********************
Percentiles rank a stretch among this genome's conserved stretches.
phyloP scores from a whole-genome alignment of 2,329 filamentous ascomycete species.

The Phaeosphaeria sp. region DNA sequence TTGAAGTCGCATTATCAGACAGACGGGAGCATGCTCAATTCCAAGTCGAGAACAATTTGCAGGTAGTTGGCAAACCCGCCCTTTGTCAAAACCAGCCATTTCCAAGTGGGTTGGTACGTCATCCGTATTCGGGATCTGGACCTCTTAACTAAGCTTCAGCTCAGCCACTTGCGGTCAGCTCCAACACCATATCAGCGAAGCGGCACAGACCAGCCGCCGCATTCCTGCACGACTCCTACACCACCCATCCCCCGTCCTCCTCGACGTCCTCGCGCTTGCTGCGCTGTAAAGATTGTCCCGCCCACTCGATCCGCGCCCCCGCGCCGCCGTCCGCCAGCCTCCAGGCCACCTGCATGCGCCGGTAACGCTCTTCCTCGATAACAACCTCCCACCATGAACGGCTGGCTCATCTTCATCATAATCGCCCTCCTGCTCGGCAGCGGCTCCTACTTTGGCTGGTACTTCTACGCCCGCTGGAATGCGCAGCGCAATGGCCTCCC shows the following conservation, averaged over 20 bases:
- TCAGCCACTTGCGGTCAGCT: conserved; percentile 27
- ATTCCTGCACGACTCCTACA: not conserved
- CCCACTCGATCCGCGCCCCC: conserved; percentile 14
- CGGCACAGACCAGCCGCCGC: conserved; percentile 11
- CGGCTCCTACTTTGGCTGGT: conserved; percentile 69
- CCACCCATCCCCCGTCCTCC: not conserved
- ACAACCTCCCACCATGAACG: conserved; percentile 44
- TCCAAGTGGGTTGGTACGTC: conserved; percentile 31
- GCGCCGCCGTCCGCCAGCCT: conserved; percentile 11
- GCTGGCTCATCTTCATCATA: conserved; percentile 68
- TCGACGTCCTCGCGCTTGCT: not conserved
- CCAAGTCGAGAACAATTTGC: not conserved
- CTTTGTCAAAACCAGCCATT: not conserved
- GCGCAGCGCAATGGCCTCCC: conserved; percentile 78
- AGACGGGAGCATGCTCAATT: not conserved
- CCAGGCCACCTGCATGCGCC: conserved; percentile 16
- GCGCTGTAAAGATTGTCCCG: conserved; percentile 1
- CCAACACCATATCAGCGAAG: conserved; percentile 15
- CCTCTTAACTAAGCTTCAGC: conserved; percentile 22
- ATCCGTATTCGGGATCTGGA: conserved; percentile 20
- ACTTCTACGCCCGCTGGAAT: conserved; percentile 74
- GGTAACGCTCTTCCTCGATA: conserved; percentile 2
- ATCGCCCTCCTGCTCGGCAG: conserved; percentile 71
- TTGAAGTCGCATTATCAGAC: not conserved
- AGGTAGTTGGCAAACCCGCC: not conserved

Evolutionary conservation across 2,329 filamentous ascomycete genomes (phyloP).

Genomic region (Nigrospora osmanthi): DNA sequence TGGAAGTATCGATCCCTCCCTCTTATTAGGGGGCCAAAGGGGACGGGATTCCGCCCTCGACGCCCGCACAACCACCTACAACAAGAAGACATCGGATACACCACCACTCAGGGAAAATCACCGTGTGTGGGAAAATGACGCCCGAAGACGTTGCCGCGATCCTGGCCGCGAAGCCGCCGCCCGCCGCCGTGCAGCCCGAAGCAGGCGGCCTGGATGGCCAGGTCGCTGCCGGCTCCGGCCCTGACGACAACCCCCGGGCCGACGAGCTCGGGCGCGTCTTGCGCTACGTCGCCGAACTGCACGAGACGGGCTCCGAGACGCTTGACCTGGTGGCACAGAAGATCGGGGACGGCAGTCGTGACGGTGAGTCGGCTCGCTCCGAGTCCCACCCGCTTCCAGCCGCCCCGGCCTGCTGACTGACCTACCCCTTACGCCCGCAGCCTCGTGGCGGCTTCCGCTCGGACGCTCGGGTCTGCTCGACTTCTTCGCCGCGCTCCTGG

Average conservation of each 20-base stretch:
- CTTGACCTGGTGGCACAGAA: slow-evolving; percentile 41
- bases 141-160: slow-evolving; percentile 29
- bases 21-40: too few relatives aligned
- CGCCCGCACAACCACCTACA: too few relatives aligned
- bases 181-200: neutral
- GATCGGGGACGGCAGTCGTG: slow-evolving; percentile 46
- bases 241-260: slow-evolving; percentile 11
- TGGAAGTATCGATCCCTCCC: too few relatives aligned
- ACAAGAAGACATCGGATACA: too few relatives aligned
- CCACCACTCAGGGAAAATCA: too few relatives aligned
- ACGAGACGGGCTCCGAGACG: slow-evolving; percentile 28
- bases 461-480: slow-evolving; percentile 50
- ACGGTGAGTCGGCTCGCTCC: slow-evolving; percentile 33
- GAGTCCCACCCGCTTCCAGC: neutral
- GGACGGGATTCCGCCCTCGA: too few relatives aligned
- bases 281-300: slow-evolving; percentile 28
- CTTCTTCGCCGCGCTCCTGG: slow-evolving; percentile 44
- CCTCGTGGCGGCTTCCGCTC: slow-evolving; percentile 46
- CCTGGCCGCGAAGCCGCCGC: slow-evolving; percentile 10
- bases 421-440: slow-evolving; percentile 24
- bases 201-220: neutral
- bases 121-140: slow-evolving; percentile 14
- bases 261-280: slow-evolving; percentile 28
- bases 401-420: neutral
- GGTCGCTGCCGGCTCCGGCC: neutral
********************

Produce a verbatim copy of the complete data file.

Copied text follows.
Percentiles rank a stretch among this genome's conserved stretches.
phyloP scores from a whole-genome alignment of 2,329 filamentous ascomycete species.

The Phaeosphaeria sp. region DNA sequence TTGAAGTCGCATTATCAGACAGACGGGAGCATGCTCAATTCCAAGTCGAGAACAATTTGCAGGTAGTTGGCAAACCCGCCCTTTGTCAAAACCAGCCATTTCCAAGTGGGTTGGTACGTCATCCGTATTCGGGATCTGGACCTCTTAACTAAGCTTCAGCTCAGCCACTTGCGGTCAGCTCCAACACCATATCAGCGAAGCGGCACAGACCAGCCGCCGCATTCCTGCACGACTCCTACACCACCCATCCCCCGTCCTCCTCGACGTCCTCGCGCTTGCTGCGCTGTAAAGATTGTCCCGCCCACTCGATCCGCGCCCCCGCGCCGCCGTCCGCCAGCCTCCAGGCCACCTGCATGCGCCGGTAACGCTCTTCCTCGATAACAACCTCCCACCATGAACGGCTGGCTCATCTTCATCATAATCGCCCTCCTGCTCGGCAGCGGCTCCTACTTTGGCTGGTACTTCTACGCCCGCTGGAATGCGCAGCGCAATGGCCTCCC shows the following conservation, averaged over 20 bases:
- TCAGCCACTTGCGGTCAGCT: conserved; percentile 27
- ATTCCTGCACGACTCCTACA: not conserved
- CCCACTCGATCCGCGCCCCC: conserved; percentile 14
- CGGCACAGACCAGCCGCCGC: conserved; percentile 11
- CGGCTCCTACTTTGGCTGGT: conserved; percentile 69
- CCACCCATCCCCCGTCCTCC: not conserved
- ACAACCTCCCACCATGAACG: conserved; percentile 44
- TCCAAGTGGGTTGGTACGTC: conserved; percentile 31
- GCGCCGCCGTCCGCCAGCCT: conserved; percentile 11
- GCTGGCTCATCTTCATCATA: conserved; percentile 68
- TCGACGTCCTCGCGCTTGCT: not conserved
- CCAAGTCGAGAACAATTTGC: not conserved
- CTTTGTCAAAACCAGCCATT: not conserved
- GCGCAGCGCAATGGCCTCCC: conserved; percentile 78
- AGACGGGAGCATGCTCAATT: not conserved
- CCAGGCCACCTGCATGCGCC: conserved; percentile 16
- GCGCTGTAAAGATTGTCCCG: conserved; percentile 1
- CCAACACCATATCAGCGAAG: conserved; percentile 15
- CCTCTTAACTAAGCTTCAGC: conserved; percentile 22
- ATCCGTATTCGGGATCTGGA: conserved; percentile 20
- ACTTCTACGCCCGCTGGAAT: conserved; percentile 74
- GGTAACGCTCTTCCTCGATA: conserved; percentile 2
- ATCGCCCTCCTGCTCGGCAG: conserved; percentile 71
- TTGAAGTCGCATTATCAGAC: not conserved
- AGGTAGTTGGCAAACCCGCC: not conserved

Evolutionary conservation across 2,329 filamentous ascomycete genomes (phyloP).

Genomic region (Nigrospora osmanthi): DNA sequence TGGAAGTATCGATCCCTCCCTCTTATTAGGGGGCCAAAGGGGACGGGATTCCGCCCTCGACGCCCGCACAACCACCTACAACAAGAAGACATCGGATACACCACCACTCAGGGAAAATCACCGTGTGTGGGAAAATGACGCCCGAAGACGTTGCCGCGATCCTGGCCGCGAAGCCGCCGCCCGCCGCCGTGCAGCCCGAAGCAGGCGGCCTGGATGGCCAGGTCGCTGCCGGCTCCGGCCCTGACGACAACCCCCGGGCCGACGAGCTCGGGCGCGTCTTGCGCTACGTCGCCGAACTGCACGAGACGGGCTCCGAGACGCTTGACCTGGTGGCACAGAAGATCGGGGACGGCAGTCGTGACGGTGAGTCGGCTCGCTCCGAGTCCCACCCGCTTCCAGCCGCCCCGGCCTGCTGACTGACCTACCCCTTACGCCCGCAGCCTCGTGGCGGCTTCCGCTCGGACGCTCGGGTCTGCTCGACTTCTTCGCCGCGCTCCTGG

Average conservation of each 20-base stretch:
- CTTGACCTGGTGGCACAGAA: slow-evolving; percentile 41
- bases 141-160: slow-evolving; percentile 29
- bases 21-40: too few relatives aligned
- CGCCCGCACAACCACCTACA: too few relatives aligned
- bases 181-200: neutral
- GATCGGGGACGGCAGTCGTG: slow-evolving; percentile 46
- bases 241-260: slow-evolving; percentile 11
- TGGAAGTATCGATCCCTCCC: too few relatives aligned
- ACAAGAAGACATCGGATACA: too few relatives aligned
- CCACCACTCAGGGAAAATCA: too few relatives aligned
- ACGAGACGGGCTCCGAGACG: slow-evolving; percentile 28
- bases 461-480: slow-evolving; percentile 50
- ACGGTGAGTCGGCTCGCTCC: slow-evolving; percentile 33
- GAGTCCCACCCGCTTCCAGC: neutral
- GGACGGGATTCCGCCCTCGA: too few relatives aligned
- bases 281-300: slow-evolving; percentile 28
- CTTCTTCGCCGCGCTCCTGG: slow-evolving; percentile 44
- CCTCGTGGCGGCTTCCGCTC: slow-evolving; percentile 46
- CCTGGCCGCGAAGCCGCCGC: slow-evolving; percentile 10
- bases 421-440: slow-evolving; percentile 24
- bases 201-220: neutral
- bases 121-140: slow-evolving; percentile 14
- bases 261-280: slow-evolving; percentile 28
- bases 401-420: neutral
- GGTCGCTGCCGGCTCCGGCC: neutral